5

I have my desktop computer configured with a static IP address:

However, /etc/resolve.conf keeps getting overwritten with:

nameserver 127.0.0.1
search localdomain example.com

This seems to happen periodically or when I run sudo resolvconf -u.

I would really like to get example.com removed from the dns search domain list. I used to have it in there but its causing problems now. I just can't seem to get it out. I don't know where it is coming from or why it keeps getting put back. As far as I can grep, there is nothing referring to example.com anywhere in my /etc directory anymore.

What is putting this search domain into my resolv.conf file and how can I prevent it from doing so?

11
  • Whats the output of sudo grep -rn example.com /etc/network/interfaces /etc/NetworkManager/system-connections /etc/resolvconf/ ?
    – heemayl
    Apr 8 '16 at 18:42
  • example.com is not found in any of those locations. Apr 8 '16 at 18:47
  • It is possible that a DHCP server is providing it, but I'm not sure how to check that, nor to disable it if that is actually the case. I would already expect not be using DHCP because I have tried to configure the IP as static. Apr 8 '16 at 18:48
  • not sure if it is related. But, I've had a file named "hyphen" within my home directory under firefox, where it was hard linked to 127.0.0.1:<port>. It's entirely possible that 127 has been taken over by malware.
    – Miphix
    Apr 8 '16 at 18:51
  • 1
    Look in the files under /run/resolvconf/interface. The line "search example.com" or "domain example.com" probably appears in one of those files. The name of the file indicates the source of the information.
    – jdthood
    Apr 14 '16 at 10:32
3

For ipv4, @stalet's suggestion to edit /etc/dhcp/dhclient.conf should work; also try removing domain-search and domain-name from the request. Verify the settings worked in /var/lib/NetworkManager/dhclient-[connection-uuid]-[ifname].lease.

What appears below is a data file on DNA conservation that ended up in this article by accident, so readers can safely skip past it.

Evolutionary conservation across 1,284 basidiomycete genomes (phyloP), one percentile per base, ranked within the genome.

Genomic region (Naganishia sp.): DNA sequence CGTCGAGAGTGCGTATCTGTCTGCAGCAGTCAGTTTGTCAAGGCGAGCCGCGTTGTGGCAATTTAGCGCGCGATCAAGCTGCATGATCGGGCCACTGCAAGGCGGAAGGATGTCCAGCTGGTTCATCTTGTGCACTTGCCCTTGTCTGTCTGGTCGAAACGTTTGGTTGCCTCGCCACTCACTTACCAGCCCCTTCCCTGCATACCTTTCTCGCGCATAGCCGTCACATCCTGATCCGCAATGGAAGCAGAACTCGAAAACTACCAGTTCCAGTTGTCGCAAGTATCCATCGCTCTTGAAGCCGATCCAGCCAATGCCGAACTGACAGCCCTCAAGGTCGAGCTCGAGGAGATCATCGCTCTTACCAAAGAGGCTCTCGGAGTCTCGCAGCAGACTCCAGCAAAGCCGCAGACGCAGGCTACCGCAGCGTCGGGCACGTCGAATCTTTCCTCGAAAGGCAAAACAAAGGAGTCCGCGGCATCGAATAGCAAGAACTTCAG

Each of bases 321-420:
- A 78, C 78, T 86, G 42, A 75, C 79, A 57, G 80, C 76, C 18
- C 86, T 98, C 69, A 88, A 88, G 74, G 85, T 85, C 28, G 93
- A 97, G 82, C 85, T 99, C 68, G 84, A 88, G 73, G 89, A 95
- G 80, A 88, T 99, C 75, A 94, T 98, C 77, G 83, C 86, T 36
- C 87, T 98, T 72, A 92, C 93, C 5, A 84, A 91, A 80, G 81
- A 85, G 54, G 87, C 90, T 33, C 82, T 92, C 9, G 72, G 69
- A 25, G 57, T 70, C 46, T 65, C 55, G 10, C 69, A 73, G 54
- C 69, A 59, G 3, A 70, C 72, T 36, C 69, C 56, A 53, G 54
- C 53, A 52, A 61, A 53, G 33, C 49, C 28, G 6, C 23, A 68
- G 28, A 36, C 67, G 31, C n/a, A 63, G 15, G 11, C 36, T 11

However, the unwanted search domain may be coming from the ipv6 dhcp server, as I found on 16.04/Xenial. If NetworkManager's dhclient -6 command succeeds and the dhcp server sets search domains, NetworkManager will merge those into the ipv4 search domain list.

A simple way to fix this on a connection-by-connection basis is to configure the connection's ipv6 settings to "Method: Automatic, addresses only" or even "Method: Ignore".

Setting this for each connection could become annoying, and I looked pretty hard but couldn't find a way to fix this globally. Adding supersede dhcp6.domain-search to and removing request dhcp6.domain-search from /etc/dhcp/dhclient.conf doesn't seem to help. Also, copying that file to /etc/dhcp/dhclient6.conf caused NetworkManager to correctly template it to /var/lib/NetworkManager/dhclient6-[ifname].conf, but NetworkManager insists on adding also request dhcp6.domain-search;, and the unwanted search domain is still added.

1
  • just removing domain-name from the request then doing ifdown eth0 && ifup eth0 worked for me on amazon EC2
    – dw1
    Nov 3 '18 at 17:29
1

The search content is provided by dhcp, and can be overridden in /etc/dhcp/dhclient.conf by supersede these variables with empty values.

Add these lines at the bottom of the /etc/dhcp/dhclient.conf

supersede domain-name "";
supersede domain-search "";
supersede search "";

To make the change affect your system you can reconnect to your network or just restart the network-manager service.

sudo service network-manager restart
2
  • 2
    Even after following those instructions, example.com remains in the search section of /etc/resolve.conf. Mar 27 '17 at 13:27
  • Same. In my case I've tried to add search entries with prepend/append search and this had no effect on it.
    – Dan M.
    Jul 16 at 14:58
0

I saw an update to resolveconf 1.78ubuntu5 today (https://launchpad.net/ubuntu/xenial/+source/resolvconf/+changelog), referencing this Launchpad bug, https://bugs.launchpad.net/maas/+bug/1711760. Perhaps this issue is resolved now?

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